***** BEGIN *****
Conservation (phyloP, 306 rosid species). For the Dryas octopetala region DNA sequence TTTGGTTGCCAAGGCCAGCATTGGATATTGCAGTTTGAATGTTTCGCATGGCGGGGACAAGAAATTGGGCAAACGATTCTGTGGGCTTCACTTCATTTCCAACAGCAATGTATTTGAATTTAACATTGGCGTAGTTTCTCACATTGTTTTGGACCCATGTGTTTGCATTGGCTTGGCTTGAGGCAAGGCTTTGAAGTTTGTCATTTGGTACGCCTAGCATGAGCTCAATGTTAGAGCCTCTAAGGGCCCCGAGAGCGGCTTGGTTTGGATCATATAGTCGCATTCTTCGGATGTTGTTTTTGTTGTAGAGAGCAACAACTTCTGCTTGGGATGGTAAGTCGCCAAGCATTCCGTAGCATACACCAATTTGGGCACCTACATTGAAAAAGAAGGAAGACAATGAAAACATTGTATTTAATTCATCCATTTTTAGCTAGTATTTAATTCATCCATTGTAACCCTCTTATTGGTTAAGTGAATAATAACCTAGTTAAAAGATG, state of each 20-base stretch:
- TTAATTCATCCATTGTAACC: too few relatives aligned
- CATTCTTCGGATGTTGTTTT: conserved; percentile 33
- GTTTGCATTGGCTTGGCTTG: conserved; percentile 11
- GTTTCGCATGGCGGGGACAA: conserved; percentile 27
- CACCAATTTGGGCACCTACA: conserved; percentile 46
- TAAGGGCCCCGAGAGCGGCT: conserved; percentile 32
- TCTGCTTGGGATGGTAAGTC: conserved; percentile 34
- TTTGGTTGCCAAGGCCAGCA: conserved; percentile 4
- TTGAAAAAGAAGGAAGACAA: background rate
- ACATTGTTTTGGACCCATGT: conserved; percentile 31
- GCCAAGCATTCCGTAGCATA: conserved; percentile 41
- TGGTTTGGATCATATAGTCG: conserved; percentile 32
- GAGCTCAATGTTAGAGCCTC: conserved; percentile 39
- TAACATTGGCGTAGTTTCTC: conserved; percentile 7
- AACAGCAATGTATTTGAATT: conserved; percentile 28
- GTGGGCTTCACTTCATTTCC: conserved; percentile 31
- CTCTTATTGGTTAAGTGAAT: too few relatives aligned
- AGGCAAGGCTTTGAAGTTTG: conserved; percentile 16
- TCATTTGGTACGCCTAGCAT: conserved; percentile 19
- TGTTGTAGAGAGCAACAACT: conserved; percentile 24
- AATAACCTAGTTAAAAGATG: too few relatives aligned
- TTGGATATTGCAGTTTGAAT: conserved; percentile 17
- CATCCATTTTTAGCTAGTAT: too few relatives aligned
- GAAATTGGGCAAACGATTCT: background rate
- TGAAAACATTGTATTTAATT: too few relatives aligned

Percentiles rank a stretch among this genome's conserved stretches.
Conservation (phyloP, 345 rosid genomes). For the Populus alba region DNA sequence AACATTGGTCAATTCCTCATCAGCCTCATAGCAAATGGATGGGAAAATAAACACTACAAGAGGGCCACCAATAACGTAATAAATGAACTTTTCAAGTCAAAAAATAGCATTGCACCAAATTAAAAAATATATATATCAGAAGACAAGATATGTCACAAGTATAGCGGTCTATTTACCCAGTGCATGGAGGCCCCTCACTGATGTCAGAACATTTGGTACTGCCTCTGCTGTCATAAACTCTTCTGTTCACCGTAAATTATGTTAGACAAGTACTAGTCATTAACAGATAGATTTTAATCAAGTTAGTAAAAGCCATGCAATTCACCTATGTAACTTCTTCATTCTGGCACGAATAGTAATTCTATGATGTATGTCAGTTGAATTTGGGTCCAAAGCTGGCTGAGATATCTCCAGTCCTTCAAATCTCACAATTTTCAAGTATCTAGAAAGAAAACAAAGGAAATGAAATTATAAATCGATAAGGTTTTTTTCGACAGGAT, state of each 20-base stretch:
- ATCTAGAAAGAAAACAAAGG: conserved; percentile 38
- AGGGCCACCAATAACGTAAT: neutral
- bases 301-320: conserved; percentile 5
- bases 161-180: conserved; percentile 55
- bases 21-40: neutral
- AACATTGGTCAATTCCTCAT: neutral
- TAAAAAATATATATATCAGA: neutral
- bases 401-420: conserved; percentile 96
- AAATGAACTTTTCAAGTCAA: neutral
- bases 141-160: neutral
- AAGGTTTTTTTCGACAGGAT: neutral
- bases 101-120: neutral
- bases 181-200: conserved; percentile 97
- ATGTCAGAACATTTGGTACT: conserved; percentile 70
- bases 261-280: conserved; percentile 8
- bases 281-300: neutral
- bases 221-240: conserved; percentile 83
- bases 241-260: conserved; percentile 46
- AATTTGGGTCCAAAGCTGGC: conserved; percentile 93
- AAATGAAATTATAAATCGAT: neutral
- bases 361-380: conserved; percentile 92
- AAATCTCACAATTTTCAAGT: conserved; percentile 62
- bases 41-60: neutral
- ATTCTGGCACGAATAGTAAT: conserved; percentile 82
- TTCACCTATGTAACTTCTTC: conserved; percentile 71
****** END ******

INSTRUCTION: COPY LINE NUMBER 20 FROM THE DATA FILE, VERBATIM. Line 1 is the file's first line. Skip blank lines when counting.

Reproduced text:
- TCATTTGGTACGCCTAGCAT: conserved; percentile 19